Delhi Gymkhana members say Centre’s administrator changing club’s distinctive character

Vishal Marwah, a member of the GC, said that there is no record pertaining to the handing over by previous Administrator Vinod Yadav to the current administrator Om Pathak, a former UP cadre IAS officer, and objected to the club's resources being used in the appointment of advisors.

New Delhi: Members of the Delhi Gymkhana Club have alleged the Administrator, appointed by the Centre to manage its affairs, is changing the distinctive character of the over century-old club, and also stone-walled the objections to the policy changes made by him contrary to his mandate.

Speaking to IANS, Major Atul Dev (retd), a member of the former general committee (GC) of the club, noted the National Company Law Appellate Tribunal (NCLAT) had made it clear that the Administrator will manage the day-to-day affairs of the club, and not introduce changes in the existing policies of the club.

Another member of the club, on the condition of anonymity, said the Administrator’s comment on the re-inventing of the club has caused considerable consternation among the members.

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The club members have objected to the payment made from club funds to legal counsel, known to command exorbitant fees, who are supposed to be representing the club in the current legal cases in the National Company Law Tribunal/the NCLAT/Supreme Court.

“Although they are supposed to represent the club, these counsel are either representing the Administrator (as in the Supreme Court) or are opposing the appeal, against the NCLAT order, as filed in the Supreme Court, by 9 general committee members representing the members’ interests,” said a communication sent to the administrator.

The communication also added that in spite of requests, there has been no information made available to members regarding the financial status of the club, particularly during the current lockdown period.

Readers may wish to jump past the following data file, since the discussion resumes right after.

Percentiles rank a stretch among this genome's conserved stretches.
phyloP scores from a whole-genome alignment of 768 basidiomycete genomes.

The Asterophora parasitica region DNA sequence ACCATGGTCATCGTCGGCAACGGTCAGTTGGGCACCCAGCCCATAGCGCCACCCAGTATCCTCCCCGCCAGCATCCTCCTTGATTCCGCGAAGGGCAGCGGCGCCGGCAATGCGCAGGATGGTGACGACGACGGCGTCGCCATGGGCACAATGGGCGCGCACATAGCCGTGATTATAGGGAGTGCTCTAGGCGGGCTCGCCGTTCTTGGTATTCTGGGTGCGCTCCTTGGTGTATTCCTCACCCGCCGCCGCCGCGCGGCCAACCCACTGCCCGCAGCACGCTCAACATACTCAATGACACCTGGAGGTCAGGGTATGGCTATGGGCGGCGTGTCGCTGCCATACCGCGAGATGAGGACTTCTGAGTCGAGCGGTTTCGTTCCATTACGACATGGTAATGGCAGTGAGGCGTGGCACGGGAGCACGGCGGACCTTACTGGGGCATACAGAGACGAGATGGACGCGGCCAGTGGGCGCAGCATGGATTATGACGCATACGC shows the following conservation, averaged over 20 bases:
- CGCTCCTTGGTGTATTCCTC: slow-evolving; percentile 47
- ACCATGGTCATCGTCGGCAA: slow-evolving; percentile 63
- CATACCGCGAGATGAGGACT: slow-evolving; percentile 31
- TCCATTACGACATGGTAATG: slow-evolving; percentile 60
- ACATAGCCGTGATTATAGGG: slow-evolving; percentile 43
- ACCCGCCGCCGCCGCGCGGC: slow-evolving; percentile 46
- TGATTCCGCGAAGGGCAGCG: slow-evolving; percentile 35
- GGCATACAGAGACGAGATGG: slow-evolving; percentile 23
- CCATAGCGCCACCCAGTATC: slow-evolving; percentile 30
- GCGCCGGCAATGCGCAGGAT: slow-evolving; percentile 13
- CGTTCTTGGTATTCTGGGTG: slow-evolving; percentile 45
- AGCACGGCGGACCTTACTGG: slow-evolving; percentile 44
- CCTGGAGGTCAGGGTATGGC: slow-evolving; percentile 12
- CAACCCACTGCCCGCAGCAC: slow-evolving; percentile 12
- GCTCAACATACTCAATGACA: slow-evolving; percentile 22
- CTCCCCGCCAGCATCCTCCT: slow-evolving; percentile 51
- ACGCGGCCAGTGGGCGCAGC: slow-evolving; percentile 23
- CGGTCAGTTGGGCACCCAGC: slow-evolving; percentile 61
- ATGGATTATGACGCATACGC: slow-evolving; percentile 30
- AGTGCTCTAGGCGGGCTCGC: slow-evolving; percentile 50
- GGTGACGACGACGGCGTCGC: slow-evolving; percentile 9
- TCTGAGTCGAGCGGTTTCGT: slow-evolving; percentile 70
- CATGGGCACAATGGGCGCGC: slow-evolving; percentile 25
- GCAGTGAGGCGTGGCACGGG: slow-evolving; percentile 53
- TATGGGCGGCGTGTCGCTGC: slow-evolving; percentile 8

“Balance sheets due as on March 31, 2021 have not been circulated. Financial health of the club is a matter of serious concern particularly due to restrictions on some financial activities being placed by orders passed by the NCLT/NCLAT, such as no new members to be enrolled,” it added.

The members have also objected to the setting up of sub-committees, not provided for, which is in violation of the Articles of Association. “Sub-committees are required to be formed from amongst elected members of the General Committee, whereas you have nominated them from a list of 185 members, who volunteered based on responses received to a letter marked Expression of Interest,” said the communication.

Vishal Marwah, a member of the GC, said that there is no record pertaining to the handing over by previous Administrator Vinod Yadav to the current administrator Om Pathak, a former UP cadre IAS officer, and objected to the club’s resources being used in the appointment of advisors.

The club members have suggested that both expenditure on functions and other events and recruitment of additional staff be kept on hold till overall financial prospects of the club improves and normalcy is restored.

Speaking to IANS, Pathak cited that he took charge of the club amid the second wave of Covid in the capital. On the aspect of documents pertaining to the handing over, he said the Administrator before him shared his thoughts and experience in managing the affairs of the club.

On the various objections raised by members, he said: “I will do what is legally correct. I do not yield to pressure.”

On the objections to the policy changes of the club, Pathak said the tribunal asked the Administrator to run the affairs of the club and run it well.

The NCLAT, on February 15 this year, dissolved the club’s GC and directed the Centre to appoint an administrator to manage its affairs, after the Ministry of Corporate Affairs moved the tribunal alleging corruption, mismanagement, and nepotism in the club.

On September 30, in a major relief for the former general committee of the club, the Supreme Court, while hearing the appeals filed against the NCLAT, remanded the matter back to the NCLT and asked it to settle it within four months.

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